Hundreds of kilometers northeast of Bombay, in the remote forest village of Antagad, 27-year-old Abhimanyu barely makes ends meet as a woodcutter. But he indulges himself by bathing with Lifebuoy soap. Ever since a Unilever salesman hoisted a makeshift movie screen in a forest clearing three years ago to show ads extolling the product, Abhimanyu has bought Lifebuoy instead of the harsh laundry soap most villagers once used. To make Lifebuoy affordable, Unilever miniaturizes its soaps and dispenses individual bars, packaged in bright-red wrapping. The price--5 cents.
Such savvy marketing strategies are hallmarks of Unilever's style as it woos consumers in emerging markets. The company is hoping that someday the residents of Antagad will join India's 200 million-strong middle class and trade up to more expensive Unilever soaps, detergents, foods, and beauty products. Already, Unilever's Pond's skin cream, Close-Up toothpaste, Sunsilk shampoo, Flora cooking oil, Red Label tea, and Rin laundry soap are household names throughout India.
India's vast size, the daunting remoteness of its villages, and a sometimes unfriendly government have never stood in Unilever's way. The Anglo-Dutch company has been in India since 1931--and persevered even when other multinationals were forced to reduce their ownership in Indian subsidiaries to 40% in the 1970s.
LOCK OUT. Today, the payoff in India, modest for decades, is increasing rapidly. Last year, revenue ballooned by 20%, to $1.3 billion. Earnings at the largest of several subsidiaries, Hindustan Lever Ltd., 51% owned by Unilever, jumped 29%, to $41 million, on $660 million in sales. Hindustan Lever is the largest company listed on the Bombay Stock Exchange, at $3.4 billion in market capitalization, and its share price has more than doubled in a year. "It's one of the best-managed Indian companies," says Ajit Dayal, an analyst at Jardine Fleming Holdings Ltd. in Bombay.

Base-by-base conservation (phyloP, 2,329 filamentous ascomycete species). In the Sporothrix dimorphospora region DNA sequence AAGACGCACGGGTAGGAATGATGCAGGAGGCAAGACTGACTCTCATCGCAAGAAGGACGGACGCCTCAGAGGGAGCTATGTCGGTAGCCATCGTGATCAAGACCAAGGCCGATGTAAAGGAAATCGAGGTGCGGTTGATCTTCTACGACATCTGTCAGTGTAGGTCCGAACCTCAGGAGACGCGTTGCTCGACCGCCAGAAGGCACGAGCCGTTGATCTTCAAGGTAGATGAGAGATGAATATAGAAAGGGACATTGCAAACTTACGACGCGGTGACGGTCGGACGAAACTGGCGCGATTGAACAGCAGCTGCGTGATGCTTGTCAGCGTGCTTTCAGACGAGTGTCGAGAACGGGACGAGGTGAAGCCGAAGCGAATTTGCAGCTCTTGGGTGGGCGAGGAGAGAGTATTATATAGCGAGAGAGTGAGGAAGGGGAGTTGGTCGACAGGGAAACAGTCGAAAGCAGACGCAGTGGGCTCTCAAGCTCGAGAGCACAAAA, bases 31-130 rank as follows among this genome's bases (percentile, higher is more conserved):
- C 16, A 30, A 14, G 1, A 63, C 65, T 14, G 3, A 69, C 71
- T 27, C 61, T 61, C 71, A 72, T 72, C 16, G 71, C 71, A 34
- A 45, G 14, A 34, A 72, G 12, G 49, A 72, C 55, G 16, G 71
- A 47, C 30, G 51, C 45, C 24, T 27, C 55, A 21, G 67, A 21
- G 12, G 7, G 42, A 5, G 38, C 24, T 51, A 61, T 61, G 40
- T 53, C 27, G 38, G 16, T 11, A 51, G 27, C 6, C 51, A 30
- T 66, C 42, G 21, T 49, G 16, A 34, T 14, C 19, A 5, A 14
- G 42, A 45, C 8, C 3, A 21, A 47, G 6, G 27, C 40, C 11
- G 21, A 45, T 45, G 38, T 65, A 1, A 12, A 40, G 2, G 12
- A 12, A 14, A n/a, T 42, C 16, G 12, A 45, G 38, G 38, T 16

Partly to lock out Procter & Gamble Co. and other major world rivals, Unilever has been buying up local distribution channels. It bought the brand name and distribution network of Dollops ice cream from Cadbury India. And Unilever has acquired rival soapmaker Tata Oil & Mills Co. and purchased Kissan Products, the market leader in ketchup. Moreover, it is by far the largest advertiser in India, with an annual budget of about $32 million.
Problem is, Unilever's dominant position is under assault from many directions. Labor unions fought the Tata Oil Mills acquisition, charging that the merger would result in thousands of job losses. This argument didn't work with the Bombay High Court, which upheld the merger on May 18. But a new ruling by the Reserve Bank of India, the nation's central bank, could sharply raise the cost of the deal.
More broadly, some analysts are beginning to say that, as Unilever gets bigger, it is responding more slowly to changes in a market where government controls are loosening and Western rivals are pouring in. "Lever is frozen in the past," acknowledges Hindustan Lever Chairman Susim Datta.
Reflecting the new competition, his company has been losing key executives--29 to PepsiCo Inc. Indian operations alone. In toothpaste, it is warring against Colgate-Palmolive, and in coffee against Nestle. And P&G has formed a joint venture with Godrej Soaps Ltd. The companies are now selling Camay for the same price as Lifebuoy, raising the specter of a price war in India's remote villages. Despite its long headstart, Unilever's battles in India could quickly become just as bloody as they are back home.